Care For the Dry Skin Around the Eyes

Having dry skin around the eyes can be a very uncomfortable and distressing predicament. Conversation is often carried out with eye contact, and all the flaking, wrinkles and expression lines can both be embarrassing for you and distracting for the person you’re conversing with. So unless you work as a call center agent or a telephone sales representative, you’ll want to take measures to avoid this.

The skin around the eyes has fewer oil glands than in other parts of the body, leaving it susceptible to dryness. The dry skin, if left untreated, will eventually lead to thinning, flaking, and wrinkles. This is often noticeable when the humidity drops, such as during winter, in an airline cabin, or in a building heated by furnaces or forced-air heaters. Other causes for dry skin around the eyes include excessive bathing, cosmetics and makeup, or an allergic reaction to certain chemicals.

Bathing or showering for longer than 15 minutes, or using hot water instead of lukewarm, generally dries the skin. This is aggravated by the use of harsh soaps and cleansers. Putting on too much makeup also causes dry skin around the eyes, especially if the face was not cleansed and toned properly. Other cosmetics, such as nail polish, have certain chemicals that harm the skin around the eyes when accidentally brought in contact by the fingers: be careful! Rubbing your eyes can also bring bacteria, making the problem worse.

If you’re a smoker, it’s very likely that smoking is causing your dry skin. Smoking tends to make your skin tough and dry, and causes itching by constricting the blood vessels. Quitting smoking can make the quality of your skin, and your health in general, improve within days after your last puff.

Check your diet. You might not be getting enough of Vitamins A and B, and this leads to dry skin. Eat more fruits, vegetables, and wholegrains, and try to replace some of your red meat intake with protein-rich alternatives like tofu. Take vitamin supplements and drink enough water (8 glasses a day) to make sure your skin has everything it needs to avoid natural dryness.

The usual dry skin treatments can be taken to care for dry skin around the eyes. Bathing or showering only once a day, dampening and moisturizing your skin regularly, keeping the temperature down, placing a humidifier in the bedroom, using sunscreen and staying out of the sun between 11 a.m. and 2 p.m will all help keep your skin healthy. Here are some more specific treatments that you might want to try:

In the morning, use mineral water to cleanse your extra-sensitive face in lieu of tap water. To ensure an even penetration, use a plant spray to mist the mineral water onto your face, neck and chest. (Of course, make sure that the plant spray has never been used before, especially for insecticide!) Women can do this after cleansing and toning, then applying moisturizer after patting the mineral water dry. For men, it’s been suggested to moisturize immediately after shaving, wait 10 to 15 minutes, then moisturize again. When moisturizing, try a light massaging action-it stimulates the skin and gives it a healthy glow.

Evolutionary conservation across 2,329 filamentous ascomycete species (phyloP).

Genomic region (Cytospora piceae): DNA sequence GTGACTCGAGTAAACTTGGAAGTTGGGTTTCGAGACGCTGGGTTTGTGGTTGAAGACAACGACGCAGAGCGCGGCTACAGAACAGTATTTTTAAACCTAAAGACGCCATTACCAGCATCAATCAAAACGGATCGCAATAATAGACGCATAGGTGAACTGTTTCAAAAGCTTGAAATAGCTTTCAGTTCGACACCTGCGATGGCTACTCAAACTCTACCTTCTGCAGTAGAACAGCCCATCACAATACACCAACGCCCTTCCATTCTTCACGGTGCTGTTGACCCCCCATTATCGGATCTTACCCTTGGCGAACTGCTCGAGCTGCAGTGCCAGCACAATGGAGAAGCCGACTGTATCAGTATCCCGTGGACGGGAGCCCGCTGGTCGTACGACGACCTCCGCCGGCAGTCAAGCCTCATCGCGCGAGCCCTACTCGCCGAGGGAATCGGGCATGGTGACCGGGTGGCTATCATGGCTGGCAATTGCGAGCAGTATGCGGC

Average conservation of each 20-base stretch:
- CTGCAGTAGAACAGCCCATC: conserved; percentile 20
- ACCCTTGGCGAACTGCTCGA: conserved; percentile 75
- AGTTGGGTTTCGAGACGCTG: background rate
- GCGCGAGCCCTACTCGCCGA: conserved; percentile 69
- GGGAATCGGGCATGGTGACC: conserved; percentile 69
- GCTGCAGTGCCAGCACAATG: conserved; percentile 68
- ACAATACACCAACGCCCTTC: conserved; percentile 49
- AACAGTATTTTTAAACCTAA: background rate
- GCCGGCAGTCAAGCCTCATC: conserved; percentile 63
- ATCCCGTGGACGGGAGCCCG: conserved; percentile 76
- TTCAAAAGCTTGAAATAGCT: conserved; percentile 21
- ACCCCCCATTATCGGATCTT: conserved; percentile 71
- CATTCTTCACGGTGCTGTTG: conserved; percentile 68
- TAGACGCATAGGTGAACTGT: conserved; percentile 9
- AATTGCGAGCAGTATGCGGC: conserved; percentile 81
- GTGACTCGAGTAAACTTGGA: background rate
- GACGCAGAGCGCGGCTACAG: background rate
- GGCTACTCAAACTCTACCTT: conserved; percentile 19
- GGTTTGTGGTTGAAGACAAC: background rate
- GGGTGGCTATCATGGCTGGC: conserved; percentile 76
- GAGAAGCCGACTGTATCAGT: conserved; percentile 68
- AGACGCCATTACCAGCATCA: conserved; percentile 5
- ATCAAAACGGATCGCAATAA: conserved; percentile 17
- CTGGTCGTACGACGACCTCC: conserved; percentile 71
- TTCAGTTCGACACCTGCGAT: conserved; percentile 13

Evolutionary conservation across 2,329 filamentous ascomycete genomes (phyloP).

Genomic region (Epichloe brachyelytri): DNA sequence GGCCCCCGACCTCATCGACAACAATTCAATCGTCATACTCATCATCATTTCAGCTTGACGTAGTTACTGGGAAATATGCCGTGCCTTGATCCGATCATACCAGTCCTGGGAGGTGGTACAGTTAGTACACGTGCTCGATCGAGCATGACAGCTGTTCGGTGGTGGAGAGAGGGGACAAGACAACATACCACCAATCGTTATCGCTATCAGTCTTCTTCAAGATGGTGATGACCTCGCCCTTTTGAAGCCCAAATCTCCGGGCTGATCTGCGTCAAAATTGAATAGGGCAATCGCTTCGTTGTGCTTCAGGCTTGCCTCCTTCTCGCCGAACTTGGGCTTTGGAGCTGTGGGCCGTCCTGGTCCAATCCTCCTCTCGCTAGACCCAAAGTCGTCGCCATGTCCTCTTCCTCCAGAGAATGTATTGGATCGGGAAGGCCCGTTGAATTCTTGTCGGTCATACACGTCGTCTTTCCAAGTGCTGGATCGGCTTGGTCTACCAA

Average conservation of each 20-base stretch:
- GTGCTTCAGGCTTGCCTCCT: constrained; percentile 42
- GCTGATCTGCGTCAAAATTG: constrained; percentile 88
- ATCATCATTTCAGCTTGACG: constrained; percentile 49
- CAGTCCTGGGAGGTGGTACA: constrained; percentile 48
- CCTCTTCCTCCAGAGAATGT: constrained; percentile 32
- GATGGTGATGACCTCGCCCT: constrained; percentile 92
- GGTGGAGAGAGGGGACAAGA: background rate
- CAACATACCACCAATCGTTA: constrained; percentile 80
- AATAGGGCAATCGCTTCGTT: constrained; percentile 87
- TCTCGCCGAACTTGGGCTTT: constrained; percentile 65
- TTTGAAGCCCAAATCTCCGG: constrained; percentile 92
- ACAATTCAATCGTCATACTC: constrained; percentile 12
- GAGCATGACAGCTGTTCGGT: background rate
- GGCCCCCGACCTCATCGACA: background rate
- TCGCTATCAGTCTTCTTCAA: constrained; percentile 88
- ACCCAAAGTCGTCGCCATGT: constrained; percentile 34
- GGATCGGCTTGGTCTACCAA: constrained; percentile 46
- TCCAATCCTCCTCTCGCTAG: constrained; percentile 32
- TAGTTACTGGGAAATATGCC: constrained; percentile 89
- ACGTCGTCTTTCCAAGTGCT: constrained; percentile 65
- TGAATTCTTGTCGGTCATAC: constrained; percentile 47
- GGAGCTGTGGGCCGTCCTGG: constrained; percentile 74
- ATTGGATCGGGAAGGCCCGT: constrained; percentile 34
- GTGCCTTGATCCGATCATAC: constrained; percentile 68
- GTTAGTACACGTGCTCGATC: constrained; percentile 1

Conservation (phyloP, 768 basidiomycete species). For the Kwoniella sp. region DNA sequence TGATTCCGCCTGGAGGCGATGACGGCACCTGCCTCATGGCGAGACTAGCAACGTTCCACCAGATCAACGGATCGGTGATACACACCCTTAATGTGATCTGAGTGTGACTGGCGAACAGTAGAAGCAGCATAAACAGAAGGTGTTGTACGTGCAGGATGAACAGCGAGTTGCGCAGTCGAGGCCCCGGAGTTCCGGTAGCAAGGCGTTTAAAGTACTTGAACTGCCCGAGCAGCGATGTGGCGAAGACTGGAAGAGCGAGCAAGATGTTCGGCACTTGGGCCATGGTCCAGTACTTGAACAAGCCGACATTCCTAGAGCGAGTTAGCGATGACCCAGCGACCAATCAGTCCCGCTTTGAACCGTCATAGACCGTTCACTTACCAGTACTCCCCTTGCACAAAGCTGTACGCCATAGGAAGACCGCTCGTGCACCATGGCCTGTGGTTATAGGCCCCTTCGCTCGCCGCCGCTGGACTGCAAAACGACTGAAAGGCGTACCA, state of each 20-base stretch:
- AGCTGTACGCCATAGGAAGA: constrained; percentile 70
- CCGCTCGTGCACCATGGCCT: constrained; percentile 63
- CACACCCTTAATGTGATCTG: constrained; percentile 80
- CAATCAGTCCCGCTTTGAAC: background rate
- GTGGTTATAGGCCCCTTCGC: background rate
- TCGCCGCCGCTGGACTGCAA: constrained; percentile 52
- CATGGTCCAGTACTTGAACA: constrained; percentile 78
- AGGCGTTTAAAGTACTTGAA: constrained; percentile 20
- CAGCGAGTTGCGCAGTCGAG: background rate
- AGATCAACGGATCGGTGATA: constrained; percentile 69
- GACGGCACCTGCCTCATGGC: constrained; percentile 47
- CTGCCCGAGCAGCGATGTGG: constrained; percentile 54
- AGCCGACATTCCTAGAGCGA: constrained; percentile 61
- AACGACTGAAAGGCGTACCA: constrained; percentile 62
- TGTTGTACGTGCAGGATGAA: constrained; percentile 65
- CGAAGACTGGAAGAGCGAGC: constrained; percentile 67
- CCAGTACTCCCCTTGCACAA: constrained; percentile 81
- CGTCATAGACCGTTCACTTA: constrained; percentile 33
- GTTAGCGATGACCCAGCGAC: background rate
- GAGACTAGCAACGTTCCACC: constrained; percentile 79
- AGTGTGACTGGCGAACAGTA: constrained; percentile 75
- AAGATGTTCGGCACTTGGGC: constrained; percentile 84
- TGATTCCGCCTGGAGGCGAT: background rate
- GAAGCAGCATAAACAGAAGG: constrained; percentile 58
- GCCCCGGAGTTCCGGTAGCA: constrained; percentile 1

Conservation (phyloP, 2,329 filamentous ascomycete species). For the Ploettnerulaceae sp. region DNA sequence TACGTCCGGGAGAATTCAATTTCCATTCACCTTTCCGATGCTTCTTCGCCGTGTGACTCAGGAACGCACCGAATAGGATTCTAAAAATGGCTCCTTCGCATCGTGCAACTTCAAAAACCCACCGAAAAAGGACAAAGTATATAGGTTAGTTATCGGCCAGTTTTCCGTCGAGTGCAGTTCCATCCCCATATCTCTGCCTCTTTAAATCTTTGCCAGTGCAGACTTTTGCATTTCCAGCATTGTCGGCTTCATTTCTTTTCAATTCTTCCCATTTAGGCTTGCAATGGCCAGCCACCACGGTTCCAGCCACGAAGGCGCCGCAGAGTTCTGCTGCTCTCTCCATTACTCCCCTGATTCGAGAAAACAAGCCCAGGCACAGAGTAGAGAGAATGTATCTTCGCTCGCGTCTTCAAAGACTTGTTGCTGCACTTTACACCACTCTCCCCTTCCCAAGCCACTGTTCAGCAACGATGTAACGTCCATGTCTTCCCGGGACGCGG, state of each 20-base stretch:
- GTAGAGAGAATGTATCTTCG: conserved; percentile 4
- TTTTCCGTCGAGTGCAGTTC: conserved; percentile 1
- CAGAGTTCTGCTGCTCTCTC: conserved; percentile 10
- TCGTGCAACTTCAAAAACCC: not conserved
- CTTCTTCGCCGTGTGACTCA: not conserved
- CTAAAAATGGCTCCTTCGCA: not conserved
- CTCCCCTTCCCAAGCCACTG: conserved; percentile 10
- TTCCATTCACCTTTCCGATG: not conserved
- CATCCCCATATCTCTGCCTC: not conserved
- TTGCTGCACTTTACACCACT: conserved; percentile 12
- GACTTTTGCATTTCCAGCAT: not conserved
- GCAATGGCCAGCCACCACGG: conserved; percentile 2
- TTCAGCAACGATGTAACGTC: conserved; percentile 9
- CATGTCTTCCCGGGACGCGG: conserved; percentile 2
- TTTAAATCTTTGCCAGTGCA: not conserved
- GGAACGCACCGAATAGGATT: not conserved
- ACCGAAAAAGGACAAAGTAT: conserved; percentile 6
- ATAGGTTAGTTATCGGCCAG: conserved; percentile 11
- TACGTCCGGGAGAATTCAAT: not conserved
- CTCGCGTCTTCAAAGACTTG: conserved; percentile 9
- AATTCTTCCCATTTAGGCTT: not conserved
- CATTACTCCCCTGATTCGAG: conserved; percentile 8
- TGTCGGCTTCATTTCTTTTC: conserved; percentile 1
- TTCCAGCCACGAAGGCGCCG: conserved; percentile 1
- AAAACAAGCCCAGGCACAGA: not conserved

You may also want to try these home treatments to treat dry skin around your eyes:

1. Aloe vera as a moisturizer

Simply mix two tablespoons of aloe vera gel with one tablespoon of sesame oil until they become a smooth, homogeneous consistence. Gently apply the mixture to the dry skin around your eyes. Aloe vera is a light, easily-absorbed moisturizer, and the sesame oil acts as an anti-inflammatory agent.

2. Cucumber as an eye toner

Cut half a cucumber into chunks and place them in a blender or food processor. Blend the unpeeled, unseeded chunks until it becomes a smooth puree. Strain the puree and keep the juice. Mix the juice with three tablespoons of witch hazel. Apply the liquid to the dry skin around your eyes with cotton. You can keep this mixture refrigerated for a few days.

Make sure you only apply all skin care treatments on the skin only-avoid spilling anything into the eye itself. If this happens, or if irritation ensues after applying any treatment, immediately flush the eye with running water.

In any case, if dry skin suddenly appears around the eyes or if the condition does not improve with home treatment, consult a doctor or see a dermatologist for advice. It might be a sign of a more serious medical condition in its early stages, such as eczema, psoriasis, dermatitis, or even diabetes or hypothyroidism.